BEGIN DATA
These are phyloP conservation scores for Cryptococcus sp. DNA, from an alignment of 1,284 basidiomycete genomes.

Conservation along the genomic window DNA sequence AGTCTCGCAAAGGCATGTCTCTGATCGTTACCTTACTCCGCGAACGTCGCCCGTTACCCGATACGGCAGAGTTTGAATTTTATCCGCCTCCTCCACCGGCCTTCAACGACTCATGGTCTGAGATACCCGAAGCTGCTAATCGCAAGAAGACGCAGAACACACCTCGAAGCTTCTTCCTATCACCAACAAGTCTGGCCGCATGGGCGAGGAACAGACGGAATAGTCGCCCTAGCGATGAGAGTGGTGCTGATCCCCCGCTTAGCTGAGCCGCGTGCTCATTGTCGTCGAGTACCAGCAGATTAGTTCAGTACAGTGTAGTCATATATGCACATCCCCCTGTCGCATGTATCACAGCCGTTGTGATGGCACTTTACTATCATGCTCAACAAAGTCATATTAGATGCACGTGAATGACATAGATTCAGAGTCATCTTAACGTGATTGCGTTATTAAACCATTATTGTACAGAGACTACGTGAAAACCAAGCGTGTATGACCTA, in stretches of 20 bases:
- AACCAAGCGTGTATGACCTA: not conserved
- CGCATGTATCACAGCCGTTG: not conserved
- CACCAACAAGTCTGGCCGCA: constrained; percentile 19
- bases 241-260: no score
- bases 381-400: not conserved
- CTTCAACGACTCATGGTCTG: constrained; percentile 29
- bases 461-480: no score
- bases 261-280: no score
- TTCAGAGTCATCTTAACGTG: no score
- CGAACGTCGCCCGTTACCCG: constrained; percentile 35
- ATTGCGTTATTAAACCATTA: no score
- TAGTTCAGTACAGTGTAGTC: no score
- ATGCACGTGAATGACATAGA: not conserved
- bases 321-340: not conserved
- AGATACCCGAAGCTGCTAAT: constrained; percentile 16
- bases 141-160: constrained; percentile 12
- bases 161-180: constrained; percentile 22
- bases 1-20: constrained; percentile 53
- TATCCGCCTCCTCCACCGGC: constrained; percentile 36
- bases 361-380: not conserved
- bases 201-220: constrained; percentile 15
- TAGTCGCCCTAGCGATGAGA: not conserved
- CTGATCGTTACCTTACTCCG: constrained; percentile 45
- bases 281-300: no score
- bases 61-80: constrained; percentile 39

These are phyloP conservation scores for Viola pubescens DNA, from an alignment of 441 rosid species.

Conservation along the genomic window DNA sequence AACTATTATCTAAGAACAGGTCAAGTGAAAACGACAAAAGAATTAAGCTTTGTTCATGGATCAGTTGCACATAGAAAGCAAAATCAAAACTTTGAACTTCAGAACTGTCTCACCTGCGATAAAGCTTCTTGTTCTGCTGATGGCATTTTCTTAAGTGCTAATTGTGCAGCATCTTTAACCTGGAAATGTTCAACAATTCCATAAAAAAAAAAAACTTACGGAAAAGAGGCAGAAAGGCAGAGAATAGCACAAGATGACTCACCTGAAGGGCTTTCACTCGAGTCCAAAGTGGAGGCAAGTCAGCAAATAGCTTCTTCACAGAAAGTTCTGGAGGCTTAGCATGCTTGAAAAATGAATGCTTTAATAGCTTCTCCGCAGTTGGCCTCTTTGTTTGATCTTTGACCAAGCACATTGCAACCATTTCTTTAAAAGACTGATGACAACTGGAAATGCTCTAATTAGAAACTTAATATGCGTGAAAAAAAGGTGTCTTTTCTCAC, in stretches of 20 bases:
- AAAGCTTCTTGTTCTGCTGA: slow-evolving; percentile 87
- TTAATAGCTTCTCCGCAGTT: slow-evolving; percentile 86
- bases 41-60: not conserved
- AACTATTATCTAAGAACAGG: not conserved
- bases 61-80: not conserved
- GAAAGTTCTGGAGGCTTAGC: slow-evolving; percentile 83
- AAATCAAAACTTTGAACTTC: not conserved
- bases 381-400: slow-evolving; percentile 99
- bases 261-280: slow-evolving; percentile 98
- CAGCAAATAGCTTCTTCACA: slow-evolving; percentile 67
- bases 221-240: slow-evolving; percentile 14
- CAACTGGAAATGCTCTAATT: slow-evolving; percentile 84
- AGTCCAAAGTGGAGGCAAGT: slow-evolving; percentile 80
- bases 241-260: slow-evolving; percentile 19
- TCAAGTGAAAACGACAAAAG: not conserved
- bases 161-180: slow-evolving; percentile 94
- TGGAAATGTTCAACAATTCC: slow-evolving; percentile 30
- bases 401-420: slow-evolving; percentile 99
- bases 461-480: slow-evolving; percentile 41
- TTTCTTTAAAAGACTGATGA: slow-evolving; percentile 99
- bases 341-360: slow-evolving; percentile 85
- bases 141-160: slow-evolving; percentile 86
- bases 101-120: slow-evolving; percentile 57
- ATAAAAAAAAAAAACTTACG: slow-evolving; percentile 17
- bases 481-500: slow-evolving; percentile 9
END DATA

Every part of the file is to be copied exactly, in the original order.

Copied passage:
These are phyloP conservation scores for Cryptococcus sp. DNA, from an alignment of 1,284 basidiomycete genomes.

Conservation along the genomic window DNA sequence AGTCTCGCAAAGGCATGTCTCTGATCGTTACCTTACTCCGCGAACGTCGCCCGTTACCCGATACGGCAGAGTTTGAATTTTATCCGCCTCCTCCACCGGCCTTCAACGACTCATGGTCTGAGATACCCGAAGCTGCTAATCGCAAGAAGACGCAGAACACACCTCGAAGCTTCTTCCTATCACCAACAAGTCTGGCCGCATGGGCGAGGAACAGACGGAATAGTCGCCCTAGCGATGAGAGTGGTGCTGATCCCCCGCTTAGCTGAGCCGCGTGCTCATTGTCGTCGAGTACCAGCAGATTAGTTCAGTACAGTGTAGTCATATATGCACATCCCCCTGTCGCATGTATCACAGCCGTTGTGATGGCACTTTACTATCATGCTCAACAAAGTCATATTAGATGCACGTGAATGACATAGATTCAGAGTCATCTTAACGTGATTGCGTTATTAAACCATTATTGTACAGAGACTACGTGAAAACCAAGCGTGTATGACCTA, in stretches of 20 bases:
- AACCAAGCGTGTATGACCTA: not conserved
- CGCATGTATCACAGCCGTTG: not conserved
- CACCAACAAGTCTGGCCGCA: constrained; percentile 19
- bases 241-260: no score
- bases 381-400: not conserved
- CTTCAACGACTCATGGTCTG: constrained; percentile 29
- bases 461-480: no score
- bases 261-280: no score
- TTCAGAGTCATCTTAACGTG: no score
- CGAACGTCGCCCGTTACCCG: constrained; percentile 35
- ATTGCGTTATTAAACCATTA: no score
- TAGTTCAGTACAGTGTAGTC: no score
- ATGCACGTGAATGACATAGA: not conserved
- bases 321-340: not conserved
- AGATACCCGAAGCTGCTAAT: constrained; percentile 16
- bases 141-160: constrained; percentile 12
- bases 161-180: constrained; percentile 22
- bases 1-20: constrained; percentile 53
- TATCCGCCTCCTCCACCGGC: constrained; percentile 36
- bases 361-380: not conserved
- bases 201-220: constrained; percentile 15
- TAGTCGCCCTAGCGATGAGA: not conserved
- CTGATCGTTACCTTACTCCG: constrained; percentile 45
- bases 281-300: no score
- bases 61-80: constrained; percentile 39

These are phyloP conservation scores for Viola pubescens DNA, from an alignment of 441 rosid species.

Conservation along the genomic window DNA sequence AACTATTATCTAAGAACAGGTCAAGTGAAAACGACAAAAGAATTAAGCTTTGTTCATGGATCAGTTGCACATAGAAAGCAAAATCAAAACTTTGAACTTCAGAACTGTCTCACCTGCGATAAAGCTTCTTGTTCTGCTGATGGCATTTTCTTAAGTGCTAATTGTGCAGCATCTTTAACCTGGAAATGTTCAACAATTCCATAAAAAAAAAAAACTTACGGAAAAGAGGCAGAAAGGCAGAGAATAGCACAAGATGACTCACCTGAAGGGCTTTCACTCGAGTCCAAAGTGGAGGCAAGTCAGCAAATAGCTTCTTCACAGAAAGTTCTGGAGGCTTAGCATGCTTGAAAAATGAATGCTTTAATAGCTTCTCCGCAGTTGGCCTCTTTGTTTGATCTTTGACCAAGCACATTGCAACCATTTCTTTAAAAGACTGATGACAACTGGAAATGCTCTAATTAGAAACTTAATATGCGTGAAAAAAAGGTGTCTTTTCTCAC, in stretches of 20 bases:
- AAAGCTTCTTGTTCTGCTGA: slow-evolving; percentile 87
- TTAATAGCTTCTCCGCAGTT: slow-evolving; percentile 86
- bases 41-60: not conserved
- AACTATTATCTAAGAACAGG: not conserved
- bases 61-80: not conserved
- GAAAGTTCTGGAGGCTTAGC: slow-evolving; percentile 83
- AAATCAAAACTTTGAACTTC: not conserved
- bases 381-400: slow-evolving; percentile 99
- bases 261-280: slow-evolving; percentile 98
- CAGCAAATAGCTTCTTCACA: slow-evolving; percentile 67
- bases 221-240: slow-evolving; percentile 14
- CAACTGGAAATGCTCTAATT: slow-evolving; percentile 84
- AGTCCAAAGTGGAGGCAAGT: slow-evolving; percentile 80
- bases 241-260: slow-evolving; percentile 19
- TCAAGTGAAAACGACAAAAG: not conserved
- bases 161-180: slow-evolving; percentile 94
- TGGAAATGTTCAACAATTCC: slow-evolving; percentile 30
- bases 401-420: slow-evolving; percentile 99
- bases 461-480: slow-evolving; percentile 41
- TTTCTTTAAAAGACTGATGA: slow-evolving; percentile 99
- bases 341-360: slow-evolving; percentile 85
- bases 141-160: slow-evolving; percentile 86
- bases 101-120: slow-evolving; percentile 57
- ATAAAAAAAAAAAACTTACG: slow-evolving; percentile 17
- bases 481-500: slow-evolving; percentile 9